Sep. 16, 2011 at 10:04 PM ET
The lines of debate over the future of space exploration are becoming clearer — and it doesn't necessarily add up to a pretty picture. NASA's $35 billion Space Launch System is just a piece of the puzzle: This week's developments also touch upon SpaceX, the James Webb Space Telescope and next-gen technologies. Here are a few not-so-easy pieces to muse over during the weekend:
James Webb Space Telescope: A House panel stirred up a ruckus earlier this summer when it called for canceling the JWST, the grand observatory widely regarded as Hubble's heir. The problem is that the project is way behind schedule and over budget. Now the Senate Appropriations Committee has released its version of the fiscal 2012 bill that covers NASA's budget, and it provides just enough money to keep the JWST on track, based on NASA's current projections. Some observers are exulting that the next-gen telescope has been "saved," but there's a long way to go yet, including House-Senate budget negotiations.
Space Launch System: The same Senate bill follows through on the SLS plan that senators worked out with NASA and the White House. It would provide $3 billion during the next fiscal year ($1.8 billion for the rocket, $1.2 billion for the multipurpose crew vehicle), just as NASA projected. A $17 billion cost cap is also specified for work through fiscal 2017. That compares with NASA's estimate of $18 billion earlier in the week. New-space opposition to the SLS plan is continuing, with the Space Access Society and the Space Frontier Foundation weighing in against what they see as a money-gobbling white elephant. But one of the Senate bill's provisions would hold back $200 million of the $500 million allotted for NASA's commercial crew program unless NASA makes good on its promise to get to work on the SLS. For details on the Senate bill, check out the Space Politics blog and Space News.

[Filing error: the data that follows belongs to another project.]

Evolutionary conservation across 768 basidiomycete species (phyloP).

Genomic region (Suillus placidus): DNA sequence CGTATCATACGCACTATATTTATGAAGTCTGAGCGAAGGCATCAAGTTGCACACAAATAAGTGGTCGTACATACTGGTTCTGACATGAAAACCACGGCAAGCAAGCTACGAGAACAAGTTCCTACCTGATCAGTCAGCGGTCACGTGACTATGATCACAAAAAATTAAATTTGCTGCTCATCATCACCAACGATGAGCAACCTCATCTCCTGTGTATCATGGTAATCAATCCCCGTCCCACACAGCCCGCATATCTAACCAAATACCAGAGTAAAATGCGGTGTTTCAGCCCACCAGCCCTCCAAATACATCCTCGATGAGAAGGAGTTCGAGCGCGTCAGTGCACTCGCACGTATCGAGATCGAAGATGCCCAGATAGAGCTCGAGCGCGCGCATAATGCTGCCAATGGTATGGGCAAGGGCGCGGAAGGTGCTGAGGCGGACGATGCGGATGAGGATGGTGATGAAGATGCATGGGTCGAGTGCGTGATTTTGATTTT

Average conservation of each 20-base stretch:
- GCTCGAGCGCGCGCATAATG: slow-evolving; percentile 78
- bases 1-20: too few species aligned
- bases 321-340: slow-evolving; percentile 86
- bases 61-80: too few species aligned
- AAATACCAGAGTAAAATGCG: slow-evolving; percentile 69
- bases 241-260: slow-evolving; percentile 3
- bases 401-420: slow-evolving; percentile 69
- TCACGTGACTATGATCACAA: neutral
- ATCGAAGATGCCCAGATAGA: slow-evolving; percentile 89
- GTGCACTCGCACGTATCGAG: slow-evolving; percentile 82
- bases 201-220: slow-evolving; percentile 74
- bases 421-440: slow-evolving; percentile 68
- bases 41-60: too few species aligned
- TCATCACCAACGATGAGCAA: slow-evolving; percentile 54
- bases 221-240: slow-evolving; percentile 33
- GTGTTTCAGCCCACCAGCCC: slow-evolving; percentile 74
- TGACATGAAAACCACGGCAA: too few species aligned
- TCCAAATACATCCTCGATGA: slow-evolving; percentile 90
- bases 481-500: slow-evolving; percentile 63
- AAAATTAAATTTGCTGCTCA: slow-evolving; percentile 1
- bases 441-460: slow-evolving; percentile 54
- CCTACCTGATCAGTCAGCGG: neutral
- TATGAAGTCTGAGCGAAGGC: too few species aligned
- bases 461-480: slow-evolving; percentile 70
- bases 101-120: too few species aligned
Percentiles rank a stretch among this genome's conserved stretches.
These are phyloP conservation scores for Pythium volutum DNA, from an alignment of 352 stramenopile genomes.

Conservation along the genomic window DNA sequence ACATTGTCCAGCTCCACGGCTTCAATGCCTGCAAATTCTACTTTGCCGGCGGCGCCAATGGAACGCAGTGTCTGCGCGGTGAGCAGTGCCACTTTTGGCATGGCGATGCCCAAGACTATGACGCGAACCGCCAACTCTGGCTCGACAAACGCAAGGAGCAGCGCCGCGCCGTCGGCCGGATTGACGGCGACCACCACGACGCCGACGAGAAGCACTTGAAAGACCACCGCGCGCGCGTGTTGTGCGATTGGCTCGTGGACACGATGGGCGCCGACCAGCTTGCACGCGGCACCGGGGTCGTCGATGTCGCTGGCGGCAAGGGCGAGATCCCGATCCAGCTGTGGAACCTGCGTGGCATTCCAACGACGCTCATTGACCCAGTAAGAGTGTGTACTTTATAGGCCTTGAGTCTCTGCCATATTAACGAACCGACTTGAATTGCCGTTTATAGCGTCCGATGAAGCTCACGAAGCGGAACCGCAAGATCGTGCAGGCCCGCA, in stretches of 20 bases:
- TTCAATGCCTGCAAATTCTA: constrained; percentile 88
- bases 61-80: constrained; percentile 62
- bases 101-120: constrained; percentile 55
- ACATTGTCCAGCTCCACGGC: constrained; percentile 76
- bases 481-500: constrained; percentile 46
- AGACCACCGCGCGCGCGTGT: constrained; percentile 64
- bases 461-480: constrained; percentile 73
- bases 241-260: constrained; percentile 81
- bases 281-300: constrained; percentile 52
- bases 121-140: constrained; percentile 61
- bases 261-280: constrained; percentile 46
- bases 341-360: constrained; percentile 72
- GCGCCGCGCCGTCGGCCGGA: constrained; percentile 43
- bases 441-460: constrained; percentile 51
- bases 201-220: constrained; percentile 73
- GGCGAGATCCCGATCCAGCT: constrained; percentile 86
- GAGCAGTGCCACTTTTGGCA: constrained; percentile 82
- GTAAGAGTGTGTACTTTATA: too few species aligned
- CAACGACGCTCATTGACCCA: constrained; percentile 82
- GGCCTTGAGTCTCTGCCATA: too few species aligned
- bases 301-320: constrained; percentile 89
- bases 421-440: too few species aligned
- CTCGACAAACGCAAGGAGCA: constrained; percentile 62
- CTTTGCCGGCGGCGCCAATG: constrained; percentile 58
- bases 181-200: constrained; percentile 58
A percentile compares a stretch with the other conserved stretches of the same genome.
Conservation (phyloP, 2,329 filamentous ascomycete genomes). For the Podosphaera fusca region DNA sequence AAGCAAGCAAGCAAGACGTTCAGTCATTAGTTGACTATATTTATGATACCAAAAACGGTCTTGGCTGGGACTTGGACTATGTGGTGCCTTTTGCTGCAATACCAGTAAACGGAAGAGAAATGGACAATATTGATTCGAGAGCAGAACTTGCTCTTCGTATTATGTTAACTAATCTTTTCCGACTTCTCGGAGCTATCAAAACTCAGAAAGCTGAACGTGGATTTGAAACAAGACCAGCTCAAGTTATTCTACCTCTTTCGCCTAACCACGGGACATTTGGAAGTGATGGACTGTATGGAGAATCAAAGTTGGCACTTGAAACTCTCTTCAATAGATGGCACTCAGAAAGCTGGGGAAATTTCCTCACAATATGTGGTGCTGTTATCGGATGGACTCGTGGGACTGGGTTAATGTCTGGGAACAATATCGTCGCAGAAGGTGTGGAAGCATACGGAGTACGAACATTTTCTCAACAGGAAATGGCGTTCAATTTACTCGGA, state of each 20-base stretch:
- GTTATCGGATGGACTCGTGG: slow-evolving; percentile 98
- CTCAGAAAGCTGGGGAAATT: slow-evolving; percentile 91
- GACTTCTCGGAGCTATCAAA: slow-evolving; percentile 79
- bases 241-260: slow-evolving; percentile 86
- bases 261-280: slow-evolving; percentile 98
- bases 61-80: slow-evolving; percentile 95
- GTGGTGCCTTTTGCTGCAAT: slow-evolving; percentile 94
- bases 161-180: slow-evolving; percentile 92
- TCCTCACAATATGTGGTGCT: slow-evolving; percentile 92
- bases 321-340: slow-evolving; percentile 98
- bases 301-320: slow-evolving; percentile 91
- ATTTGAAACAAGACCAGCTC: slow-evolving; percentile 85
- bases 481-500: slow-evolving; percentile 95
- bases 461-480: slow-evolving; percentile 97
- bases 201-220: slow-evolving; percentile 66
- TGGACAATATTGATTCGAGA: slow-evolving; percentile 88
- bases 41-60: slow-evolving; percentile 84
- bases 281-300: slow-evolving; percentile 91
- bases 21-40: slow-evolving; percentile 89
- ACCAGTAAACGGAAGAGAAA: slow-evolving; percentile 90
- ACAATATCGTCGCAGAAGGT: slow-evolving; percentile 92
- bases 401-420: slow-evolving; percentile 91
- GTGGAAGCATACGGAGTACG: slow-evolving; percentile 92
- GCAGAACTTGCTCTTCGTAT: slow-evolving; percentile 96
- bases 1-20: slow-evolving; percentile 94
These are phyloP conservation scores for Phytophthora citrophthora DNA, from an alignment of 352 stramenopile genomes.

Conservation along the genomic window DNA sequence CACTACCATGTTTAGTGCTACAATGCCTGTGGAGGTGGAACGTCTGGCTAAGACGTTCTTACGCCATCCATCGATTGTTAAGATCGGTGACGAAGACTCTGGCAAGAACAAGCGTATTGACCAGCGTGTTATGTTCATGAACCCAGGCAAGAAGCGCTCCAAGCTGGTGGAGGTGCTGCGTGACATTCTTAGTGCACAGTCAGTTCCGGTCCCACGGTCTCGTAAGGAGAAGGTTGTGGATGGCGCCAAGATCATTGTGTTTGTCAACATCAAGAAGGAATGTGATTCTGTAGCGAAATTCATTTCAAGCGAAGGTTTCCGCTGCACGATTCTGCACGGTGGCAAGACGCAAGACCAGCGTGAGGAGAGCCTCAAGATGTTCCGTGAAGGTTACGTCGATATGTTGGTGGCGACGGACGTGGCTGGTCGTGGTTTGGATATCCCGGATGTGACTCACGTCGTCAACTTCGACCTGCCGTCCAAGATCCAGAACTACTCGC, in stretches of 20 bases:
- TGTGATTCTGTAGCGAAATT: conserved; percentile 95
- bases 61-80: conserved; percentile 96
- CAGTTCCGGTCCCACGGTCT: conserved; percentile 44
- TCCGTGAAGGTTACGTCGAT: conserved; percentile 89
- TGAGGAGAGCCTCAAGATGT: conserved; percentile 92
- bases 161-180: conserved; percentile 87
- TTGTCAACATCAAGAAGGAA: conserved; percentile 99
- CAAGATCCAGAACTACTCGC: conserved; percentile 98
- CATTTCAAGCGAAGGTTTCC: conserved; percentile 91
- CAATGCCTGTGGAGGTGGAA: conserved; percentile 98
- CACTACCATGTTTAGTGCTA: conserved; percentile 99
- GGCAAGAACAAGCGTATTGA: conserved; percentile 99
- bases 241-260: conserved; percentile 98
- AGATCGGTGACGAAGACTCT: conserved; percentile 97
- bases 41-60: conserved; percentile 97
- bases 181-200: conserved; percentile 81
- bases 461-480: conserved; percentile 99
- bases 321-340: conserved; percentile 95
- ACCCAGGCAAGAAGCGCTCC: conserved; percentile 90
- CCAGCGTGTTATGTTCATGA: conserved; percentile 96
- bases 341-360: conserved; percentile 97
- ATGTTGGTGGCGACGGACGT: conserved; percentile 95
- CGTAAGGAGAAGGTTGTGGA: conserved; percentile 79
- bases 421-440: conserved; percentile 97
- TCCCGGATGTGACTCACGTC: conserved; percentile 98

SpaceX schedule: California-based SpaceX, which is arguably the country's most successful new-space venture, voiced support for the $500 million commercial crew plan laid out by the Senate bill. The company had been due to launch an uncrewed Dragon cargo capsule to the International Space Station on Nov. 30, as the final test opening the way for U.S. cargo resupply flights in the post-shuttle era. But this week, SpaceX CEO Elon Musk said that mission might have to be postponed until January or February, due to the launch delays caused by last month's problem with a Soyuz rocket. What's more, RIA Novosti quoted a Russian space official as saying that SpaceX does not have permission to dock with the space station. "So far, we have no proof that this spacecraft duly complies with the accepted norms of spaceflight safety," said Roscosmos' Alexei Krasnov. That led NASA to issue a Twitter retort: "A decision has yet to be made regarding the upcoming @SpaceXer test flight to ISS."
Wild-card technologies: There's good news and bad news for space technology fans. First, the good news: NASA announced awards totaling up to $3 million to five companies working on solar electric propulsion, the kind of technology that many experts think will be needed for a mission to Mars. Today, NASA announced additional awards amounting to more than $3.7 million for two "game-changing" space technologies: beamed power (for ground-to-air and ground-to-ground applications) and next-generation lithium-ion batteries (for future space missions). Now for the bad news: The Senate bill for fiscal 2012 trims almost $400 million from President Barack Obama's $1.02 billion request for space technology initiatives. (The good news is that it's more than what the House bill would provide.)
How do you see the space picture shaping up? Feel free to add your comments below.
More puzzle pieces to ponder:
The best source for keeping up with the new space race is Clark Lindsey's RLV and Space Transport News. But if you're interested in this subject, you probably knew that already.
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